The trend for fading and aging of clothes began in 1993, when designer Marc Jacobs introduced the grunge style to the masses. "Marginal chic", as critics quickly called such outfits, in the 90s was at the peak of popularity in Europe, the USA and Russia.
Many designers have grunge elements in their spring / fall 2014 collection. And the most popular are faux distressed jeans with distressed ones. The invention of Levi Strauss is so tightly included in the wardrobes of both women and men that fashion designers use it in almost every collection.
You don't have to buy scuffed clothes from top designers to stay on trend. You can visually age wardrobe items yourself using existing jeans, shirts, jackets.
There are several degrees of abrasion:
- worn out look;
- slight wear;
- "industrial" aging.
The first type involves a slight rubbing on the fabric so that the clothes have the appearance of a long-worn and worn thing. In this case, the integrity of the threads is usually not violated. In order to create this look, it is enough to rub the fabric with a pumice stone or a coarse brush. It is important not to overdo it, otherwise there is a risk of rubbing the hole or ruining the fabric.
When making the garment look worn, always moisten the fabric with water. This way, scuffs are created faster and the fabric retains its integrity. The grunge style implies, albeit aged, but nevertheless clean clothes.
Slight fading means both a worn look and small tears in the garment. In this case, the holes should not be huge. A slight cut in the fabric and a scuff around it is enough. You can achieve this effect yourself. First, make an incision, for example with a razor blade, and then carefully rub the area around it with a pumice stone. It is worth remembering that breaking the threads too much leads to a large and not very neat hole in the clothes. It may not appear immediately, but after a couple of days of wearing. Therefore, it is better to first make a very tiny incision, then scuff, and then wear jeans or a shirt for a while. If the result is not satisfactory, then repeat the procedure.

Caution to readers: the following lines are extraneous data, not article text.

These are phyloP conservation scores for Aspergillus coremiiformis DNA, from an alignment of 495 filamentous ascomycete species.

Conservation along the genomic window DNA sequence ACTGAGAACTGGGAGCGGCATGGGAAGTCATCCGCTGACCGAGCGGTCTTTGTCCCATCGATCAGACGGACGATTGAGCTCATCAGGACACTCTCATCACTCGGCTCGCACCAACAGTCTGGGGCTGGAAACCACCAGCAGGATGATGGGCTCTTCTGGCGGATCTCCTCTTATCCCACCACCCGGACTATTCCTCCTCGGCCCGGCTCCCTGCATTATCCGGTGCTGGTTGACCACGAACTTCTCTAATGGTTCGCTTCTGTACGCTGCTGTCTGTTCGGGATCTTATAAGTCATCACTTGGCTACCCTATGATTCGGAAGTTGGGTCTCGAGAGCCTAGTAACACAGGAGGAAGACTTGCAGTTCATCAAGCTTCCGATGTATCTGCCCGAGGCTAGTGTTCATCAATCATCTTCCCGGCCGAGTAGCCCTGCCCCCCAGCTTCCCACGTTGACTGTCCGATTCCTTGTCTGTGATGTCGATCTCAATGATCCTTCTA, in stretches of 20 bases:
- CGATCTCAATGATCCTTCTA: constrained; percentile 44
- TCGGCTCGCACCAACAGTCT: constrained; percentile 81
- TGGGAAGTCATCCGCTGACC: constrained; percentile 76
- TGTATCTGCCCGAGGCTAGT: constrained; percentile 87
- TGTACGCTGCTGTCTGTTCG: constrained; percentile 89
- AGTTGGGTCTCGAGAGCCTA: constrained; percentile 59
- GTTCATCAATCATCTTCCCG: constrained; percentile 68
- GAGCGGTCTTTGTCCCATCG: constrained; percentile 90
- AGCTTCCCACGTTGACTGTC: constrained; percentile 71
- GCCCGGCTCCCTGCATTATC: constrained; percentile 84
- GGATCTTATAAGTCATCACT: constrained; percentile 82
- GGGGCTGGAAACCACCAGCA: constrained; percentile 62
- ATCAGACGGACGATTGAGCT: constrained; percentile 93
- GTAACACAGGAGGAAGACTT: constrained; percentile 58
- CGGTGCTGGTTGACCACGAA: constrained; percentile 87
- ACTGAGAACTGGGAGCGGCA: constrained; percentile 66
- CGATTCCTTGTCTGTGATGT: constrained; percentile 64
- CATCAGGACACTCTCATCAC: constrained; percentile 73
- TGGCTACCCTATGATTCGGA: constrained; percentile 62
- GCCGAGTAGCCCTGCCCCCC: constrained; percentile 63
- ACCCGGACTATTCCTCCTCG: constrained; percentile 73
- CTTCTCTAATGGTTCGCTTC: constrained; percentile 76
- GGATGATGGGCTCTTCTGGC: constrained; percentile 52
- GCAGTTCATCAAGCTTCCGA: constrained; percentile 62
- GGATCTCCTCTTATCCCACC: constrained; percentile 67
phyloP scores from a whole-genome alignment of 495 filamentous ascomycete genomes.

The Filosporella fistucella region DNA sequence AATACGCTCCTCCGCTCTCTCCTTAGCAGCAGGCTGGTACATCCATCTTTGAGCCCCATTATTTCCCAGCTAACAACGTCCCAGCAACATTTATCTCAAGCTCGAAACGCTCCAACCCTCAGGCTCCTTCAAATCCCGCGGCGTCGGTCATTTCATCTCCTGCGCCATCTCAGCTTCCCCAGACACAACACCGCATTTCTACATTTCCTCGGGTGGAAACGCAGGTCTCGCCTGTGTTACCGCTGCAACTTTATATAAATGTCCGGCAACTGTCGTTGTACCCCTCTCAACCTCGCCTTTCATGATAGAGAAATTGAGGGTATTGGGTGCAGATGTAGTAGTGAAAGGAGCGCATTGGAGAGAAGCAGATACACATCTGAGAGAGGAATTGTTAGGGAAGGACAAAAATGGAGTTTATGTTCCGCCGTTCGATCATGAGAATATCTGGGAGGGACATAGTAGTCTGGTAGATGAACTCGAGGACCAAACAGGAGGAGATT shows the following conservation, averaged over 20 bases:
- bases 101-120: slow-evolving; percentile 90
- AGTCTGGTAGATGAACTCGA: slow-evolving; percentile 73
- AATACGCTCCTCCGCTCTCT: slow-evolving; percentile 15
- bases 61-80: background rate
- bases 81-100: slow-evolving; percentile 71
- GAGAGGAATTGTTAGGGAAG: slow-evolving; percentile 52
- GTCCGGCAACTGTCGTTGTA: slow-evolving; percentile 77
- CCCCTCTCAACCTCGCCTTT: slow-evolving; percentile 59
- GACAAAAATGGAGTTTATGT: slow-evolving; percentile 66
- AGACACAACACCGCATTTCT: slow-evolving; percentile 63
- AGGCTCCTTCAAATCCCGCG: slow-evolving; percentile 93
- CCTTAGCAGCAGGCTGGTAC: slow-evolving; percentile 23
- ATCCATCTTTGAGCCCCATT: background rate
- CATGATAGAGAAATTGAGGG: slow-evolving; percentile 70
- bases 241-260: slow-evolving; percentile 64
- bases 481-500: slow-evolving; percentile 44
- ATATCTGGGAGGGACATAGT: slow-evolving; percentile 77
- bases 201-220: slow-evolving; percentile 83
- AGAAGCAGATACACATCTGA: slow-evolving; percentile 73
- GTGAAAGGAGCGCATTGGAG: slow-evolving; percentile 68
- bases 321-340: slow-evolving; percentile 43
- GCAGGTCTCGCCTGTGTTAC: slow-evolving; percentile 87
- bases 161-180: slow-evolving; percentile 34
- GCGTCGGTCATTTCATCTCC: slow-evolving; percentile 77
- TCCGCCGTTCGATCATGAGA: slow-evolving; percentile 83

It is not recommended to create abrasions on places that are worn out: on the knees. It is better to pay attention to the area above or below them, the back pockets. In these places, scuffs will remain unchanged for a long time.
"Industrial" aging involves creating holes and scuffs in clothing so that only white threads remain. The dark ones take it out completely. Many designer pieces in grunge style look exactly like this. To create this effect on your own, first draw a contour of future scuffs on the fabric with chalk or soap, then pry and cut the dark threads along this contour with a ripper. When the preparation is over, the aging itself begins. Dark threads from the selected area are removed completely, leaving only transverse light ones. To remove the contour, the clothes just need to be washed and dried thoroughly.
It is noteworthy that shirts made of dense warm fabric with rips and scuffs on the elbows, pockets, and seams are especially popular in the spring-autumn season. To create these effects yourself, just show a little imagination. For example, wipe seams, pockets and elbows with light-abrasive sandpaper or fine-pored pumice stone. The holes are also created artificially, but they are always advantageously hidden with patches different from the main color.